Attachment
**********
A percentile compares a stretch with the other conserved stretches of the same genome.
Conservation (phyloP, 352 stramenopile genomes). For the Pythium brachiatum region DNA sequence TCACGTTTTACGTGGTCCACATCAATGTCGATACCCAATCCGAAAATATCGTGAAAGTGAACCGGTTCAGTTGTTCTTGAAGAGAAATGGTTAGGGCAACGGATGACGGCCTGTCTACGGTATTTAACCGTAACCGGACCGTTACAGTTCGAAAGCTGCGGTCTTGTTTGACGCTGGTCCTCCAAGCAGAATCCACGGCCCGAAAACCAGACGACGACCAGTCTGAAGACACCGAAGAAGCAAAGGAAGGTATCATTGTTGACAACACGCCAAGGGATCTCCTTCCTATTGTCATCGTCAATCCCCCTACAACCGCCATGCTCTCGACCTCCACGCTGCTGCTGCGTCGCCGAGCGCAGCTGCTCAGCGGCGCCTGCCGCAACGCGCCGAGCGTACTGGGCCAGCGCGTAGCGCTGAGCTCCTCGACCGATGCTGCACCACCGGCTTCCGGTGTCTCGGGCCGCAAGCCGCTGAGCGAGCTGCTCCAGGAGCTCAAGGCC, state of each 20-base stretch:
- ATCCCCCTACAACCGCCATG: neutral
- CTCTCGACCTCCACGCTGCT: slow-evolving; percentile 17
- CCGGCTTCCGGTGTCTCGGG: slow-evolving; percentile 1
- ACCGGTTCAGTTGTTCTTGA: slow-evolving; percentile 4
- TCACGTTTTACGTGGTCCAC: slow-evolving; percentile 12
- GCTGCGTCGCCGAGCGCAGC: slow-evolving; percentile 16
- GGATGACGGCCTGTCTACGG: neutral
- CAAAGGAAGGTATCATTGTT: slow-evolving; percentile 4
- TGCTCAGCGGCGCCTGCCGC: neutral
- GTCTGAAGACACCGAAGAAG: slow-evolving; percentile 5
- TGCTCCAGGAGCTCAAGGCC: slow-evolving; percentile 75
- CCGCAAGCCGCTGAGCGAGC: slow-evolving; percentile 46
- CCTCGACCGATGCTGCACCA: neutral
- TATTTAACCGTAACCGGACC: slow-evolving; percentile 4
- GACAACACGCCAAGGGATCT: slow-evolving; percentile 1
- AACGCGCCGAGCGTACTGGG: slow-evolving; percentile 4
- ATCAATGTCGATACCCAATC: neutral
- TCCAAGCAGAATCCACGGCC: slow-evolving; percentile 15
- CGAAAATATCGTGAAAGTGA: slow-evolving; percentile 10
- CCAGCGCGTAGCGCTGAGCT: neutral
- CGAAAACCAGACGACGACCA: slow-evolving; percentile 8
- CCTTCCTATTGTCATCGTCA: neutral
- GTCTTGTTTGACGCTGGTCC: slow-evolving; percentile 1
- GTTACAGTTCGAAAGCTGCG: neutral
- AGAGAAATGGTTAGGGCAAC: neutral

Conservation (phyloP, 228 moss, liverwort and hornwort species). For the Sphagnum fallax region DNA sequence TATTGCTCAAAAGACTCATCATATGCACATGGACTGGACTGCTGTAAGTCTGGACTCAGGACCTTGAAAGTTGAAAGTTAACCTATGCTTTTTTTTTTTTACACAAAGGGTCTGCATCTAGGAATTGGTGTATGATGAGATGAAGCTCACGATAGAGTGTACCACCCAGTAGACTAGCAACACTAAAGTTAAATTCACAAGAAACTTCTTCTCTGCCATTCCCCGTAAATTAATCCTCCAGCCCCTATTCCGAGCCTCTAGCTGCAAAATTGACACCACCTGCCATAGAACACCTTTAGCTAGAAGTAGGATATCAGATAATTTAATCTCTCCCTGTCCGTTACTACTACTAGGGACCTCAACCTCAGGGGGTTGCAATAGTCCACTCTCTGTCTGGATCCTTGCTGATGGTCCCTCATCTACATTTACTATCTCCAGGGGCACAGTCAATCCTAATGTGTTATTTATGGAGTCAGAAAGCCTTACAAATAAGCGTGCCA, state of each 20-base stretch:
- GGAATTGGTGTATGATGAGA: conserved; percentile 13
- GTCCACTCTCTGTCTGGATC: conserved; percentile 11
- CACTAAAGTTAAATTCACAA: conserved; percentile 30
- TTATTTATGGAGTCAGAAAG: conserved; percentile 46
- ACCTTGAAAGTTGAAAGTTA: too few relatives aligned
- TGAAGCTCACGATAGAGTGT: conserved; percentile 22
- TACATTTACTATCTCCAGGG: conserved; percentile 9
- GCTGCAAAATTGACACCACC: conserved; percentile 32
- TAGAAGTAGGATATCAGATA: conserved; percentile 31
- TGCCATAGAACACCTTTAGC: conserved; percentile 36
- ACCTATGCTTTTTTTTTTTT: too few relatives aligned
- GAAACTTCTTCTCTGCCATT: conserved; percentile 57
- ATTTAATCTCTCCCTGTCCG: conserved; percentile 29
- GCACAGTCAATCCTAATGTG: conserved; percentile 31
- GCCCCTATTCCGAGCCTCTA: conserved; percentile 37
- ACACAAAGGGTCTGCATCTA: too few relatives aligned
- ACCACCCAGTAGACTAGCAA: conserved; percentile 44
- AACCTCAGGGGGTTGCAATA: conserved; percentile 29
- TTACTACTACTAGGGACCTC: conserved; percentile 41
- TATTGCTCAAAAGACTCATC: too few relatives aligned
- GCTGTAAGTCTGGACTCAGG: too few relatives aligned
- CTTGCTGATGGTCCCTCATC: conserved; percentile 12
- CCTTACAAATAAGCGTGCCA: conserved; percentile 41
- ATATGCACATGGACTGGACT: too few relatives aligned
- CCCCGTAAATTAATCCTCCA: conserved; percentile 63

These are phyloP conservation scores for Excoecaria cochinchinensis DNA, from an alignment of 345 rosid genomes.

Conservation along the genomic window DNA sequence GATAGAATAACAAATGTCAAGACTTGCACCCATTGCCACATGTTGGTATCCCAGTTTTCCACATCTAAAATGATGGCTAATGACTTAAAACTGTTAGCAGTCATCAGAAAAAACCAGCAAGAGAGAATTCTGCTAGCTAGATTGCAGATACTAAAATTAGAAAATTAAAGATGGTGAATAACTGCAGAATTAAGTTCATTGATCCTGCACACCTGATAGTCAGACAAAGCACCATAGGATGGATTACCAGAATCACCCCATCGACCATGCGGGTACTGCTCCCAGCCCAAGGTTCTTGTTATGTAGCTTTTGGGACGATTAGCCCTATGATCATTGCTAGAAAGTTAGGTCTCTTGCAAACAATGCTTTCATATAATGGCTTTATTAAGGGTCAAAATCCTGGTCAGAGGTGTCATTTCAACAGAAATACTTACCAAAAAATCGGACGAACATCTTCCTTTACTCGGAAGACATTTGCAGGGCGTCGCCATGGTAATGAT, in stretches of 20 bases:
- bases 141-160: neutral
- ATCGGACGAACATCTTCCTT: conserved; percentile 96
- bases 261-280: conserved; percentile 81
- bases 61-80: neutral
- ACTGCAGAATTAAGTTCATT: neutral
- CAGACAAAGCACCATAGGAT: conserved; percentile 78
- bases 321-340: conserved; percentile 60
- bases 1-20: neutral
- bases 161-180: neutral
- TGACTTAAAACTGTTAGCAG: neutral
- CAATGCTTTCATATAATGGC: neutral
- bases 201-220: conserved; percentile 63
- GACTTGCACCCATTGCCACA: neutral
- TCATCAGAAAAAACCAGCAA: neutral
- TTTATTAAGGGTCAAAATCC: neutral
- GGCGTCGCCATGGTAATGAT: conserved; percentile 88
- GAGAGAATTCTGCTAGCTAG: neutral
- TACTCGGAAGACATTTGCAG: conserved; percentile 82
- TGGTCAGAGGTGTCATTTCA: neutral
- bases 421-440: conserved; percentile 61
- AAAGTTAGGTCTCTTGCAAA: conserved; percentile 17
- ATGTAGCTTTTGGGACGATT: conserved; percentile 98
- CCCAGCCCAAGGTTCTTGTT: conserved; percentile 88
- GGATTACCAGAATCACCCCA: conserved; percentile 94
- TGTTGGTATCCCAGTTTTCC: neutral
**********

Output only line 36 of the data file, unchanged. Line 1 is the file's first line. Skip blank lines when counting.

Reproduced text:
- GCTGCAAAATTGACACCACC: conserved; percentile 32